Effective wiper blades are a crucial part of your car and car maintenance yet they are often overlooked.

Windscreen wipers are repeatedly dragged across the glass countless times a year, in all weathers. If they’re not clearing bird droppings, wipers are usually busy all year; clearing bugs in the summer and snow in winter. A thin piece of rubber moving back and forth thousands of times a year, in often extreme temperatures, wipers degrade slowly and we often do not notice how ineffective they have become until they need replacing, yet despite the noise they can make when they’re worn, or the increased smearing, many motorists ignore this part of essential – and required – car maintenance.

Replacing worn wiper blades can be a revelation, instantly making your vision clearer and reducing that irritating judder.

Wiper blades are like squeegees. The arms of the wiper drag a thin (usually) rubber strip across the windscreen to clear away the water. When the blade is new, the rubber is clean and smooth thus gives the windscreen a judder and smear-free wipe on each sweep. A new or effective wiper blade squeegees the water away without leaving any streaks. As a wiper blade ages, and with extensive use, the rubber edge making contact with the windscreen loses its effectiveness as the once watertight ‘seal’ against the glass is compromised. This comes as a direct result of a few factors:

  1. the buildup of road grime;
  2. exposure to UV light and extreme temperatures;
  3. airborne dust particles and road grit;
  4. repeated sweeps over a pitted or chipped windscreen;
  5. low quality wiper blades;
  6. incorrect wiper blade type (in relation to curvature of windscreen).

There are two main types of wiper blade; the conventional (and most common) blade, and the ‘beam’ blade:

By comparison, the most noticeable difference is in the design of the blade itself. Modern windscreens are much more curved than their flatter predecessors. The evolution of windscreens and curved glass has dictated that wipers matched the older, flatter design. Beam blades are designed to match the curvature of modern-day windscreens leading to better contact and coverage between wiper blade and glass. Wiper coverage on a windscreen is based on various contact, or pressure points. The more pressure points, the greater the wiper pressure. Conventional or traditional wiper blades are designed with only six to eight contact points while beam blades feature an infinite number of pressure points. This ensures the entire length of the wiper blade will remain in contact with the glass providing evenly applied pressure.

Despite its many strengths, natural rubber is not the ideal material for windscreen wipers. Given wipers will spend most of their life stationary in ‘parked’ mode, natural rubber wiper blades tend to permanently ‘set’ to one side. However, to be effective, windscreen wipers need to flip as the wiping mechanism switches direction. A ‘set’ blade cannot flip, and the result is squeaking blades which do not clear as effectively.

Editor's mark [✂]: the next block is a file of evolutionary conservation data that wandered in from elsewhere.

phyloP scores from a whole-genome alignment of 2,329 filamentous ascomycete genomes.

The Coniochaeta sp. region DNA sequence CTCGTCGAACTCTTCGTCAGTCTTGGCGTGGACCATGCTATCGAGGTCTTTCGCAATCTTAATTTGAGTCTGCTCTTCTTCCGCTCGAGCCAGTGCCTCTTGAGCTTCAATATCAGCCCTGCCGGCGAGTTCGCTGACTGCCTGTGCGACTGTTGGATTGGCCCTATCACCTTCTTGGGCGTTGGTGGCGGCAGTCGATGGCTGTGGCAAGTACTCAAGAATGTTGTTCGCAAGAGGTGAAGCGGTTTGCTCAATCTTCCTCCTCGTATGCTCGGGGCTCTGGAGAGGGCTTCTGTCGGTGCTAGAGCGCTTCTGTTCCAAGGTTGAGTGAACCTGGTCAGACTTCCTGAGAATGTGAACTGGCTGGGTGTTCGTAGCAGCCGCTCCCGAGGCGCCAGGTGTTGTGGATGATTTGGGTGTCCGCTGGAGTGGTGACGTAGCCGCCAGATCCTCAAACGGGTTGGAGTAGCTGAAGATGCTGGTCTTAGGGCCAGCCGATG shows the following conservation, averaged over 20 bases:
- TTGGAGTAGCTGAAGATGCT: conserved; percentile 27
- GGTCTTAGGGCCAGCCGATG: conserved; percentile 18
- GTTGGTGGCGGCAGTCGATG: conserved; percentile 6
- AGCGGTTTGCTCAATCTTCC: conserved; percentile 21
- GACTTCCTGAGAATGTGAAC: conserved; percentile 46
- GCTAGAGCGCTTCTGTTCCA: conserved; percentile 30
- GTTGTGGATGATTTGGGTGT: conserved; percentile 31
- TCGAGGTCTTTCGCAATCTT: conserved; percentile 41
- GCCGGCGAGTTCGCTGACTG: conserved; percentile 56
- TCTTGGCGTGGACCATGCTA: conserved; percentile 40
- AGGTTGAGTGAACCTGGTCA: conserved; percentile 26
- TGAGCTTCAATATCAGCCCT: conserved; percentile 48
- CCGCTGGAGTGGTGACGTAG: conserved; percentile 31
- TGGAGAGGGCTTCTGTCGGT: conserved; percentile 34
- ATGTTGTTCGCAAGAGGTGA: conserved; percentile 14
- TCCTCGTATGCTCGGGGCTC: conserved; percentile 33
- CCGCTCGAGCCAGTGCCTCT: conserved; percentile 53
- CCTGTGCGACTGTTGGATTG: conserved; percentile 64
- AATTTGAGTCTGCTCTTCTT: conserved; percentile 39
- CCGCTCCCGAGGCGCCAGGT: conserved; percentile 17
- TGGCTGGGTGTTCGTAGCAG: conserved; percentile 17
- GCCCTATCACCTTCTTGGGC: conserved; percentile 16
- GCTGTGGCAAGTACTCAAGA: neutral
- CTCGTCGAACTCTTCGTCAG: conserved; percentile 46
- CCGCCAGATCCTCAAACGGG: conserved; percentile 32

Synthetic (Ethylene Propylene Diene Methylene, or EPDM) wipers don’t set’ they also perform better than natural rubbers in terms of thermal aging, and overall resistance to ultraviolet light. Natural rubber does, though, perform better than synthetic rubbers in colder conditions. As a result, manufacturers have advanced their processes by combining natural and EPDM rubber materials through a coextrusion process for superior performance in all weather conditions.

Whatever the choice of material, both natural and synthetic rubbers will still slowly deteriorate over time. An effective process to negate this issue is with the addition of coatings. Coatings reduce friction between the blade and the windscreen and they also preserve ‘sweep’ quality over the life of the blade as well as reduce noise.

Telltale signs your wiper blades need replacing:

  • Streaking – occurs when the wiper blade is damaged, worn or coated with grime or debris.
  • Skipping or Juddering – this happens when the wiper blade has been ‘set’ in one position preventing the blade from performing a ‘flip’ movement between sweeps. This is usually a symptom of under use.
  • Squeaking – caused by incorrect assembly, usually remedied by tweaking the wiper arm angle.
  • Smearing – the most obvious sign that your wiper blades are in desperate need of replacing.

The longer you use work or incorrect wiper blades to clear your windscreen, the more road film your glass will attract thus exasperating the issue of a greasy windscreen that just will not clear. Can you see a rainbow effect on your glass after the wiper has swept? That’ll be a sure sign of neglect.

A clear view of the road ahead is paramount not only for driver – and passive – safety, but also for something that can make driving a pleasurable experience.

Why wouldn’t you always have good wiper blades?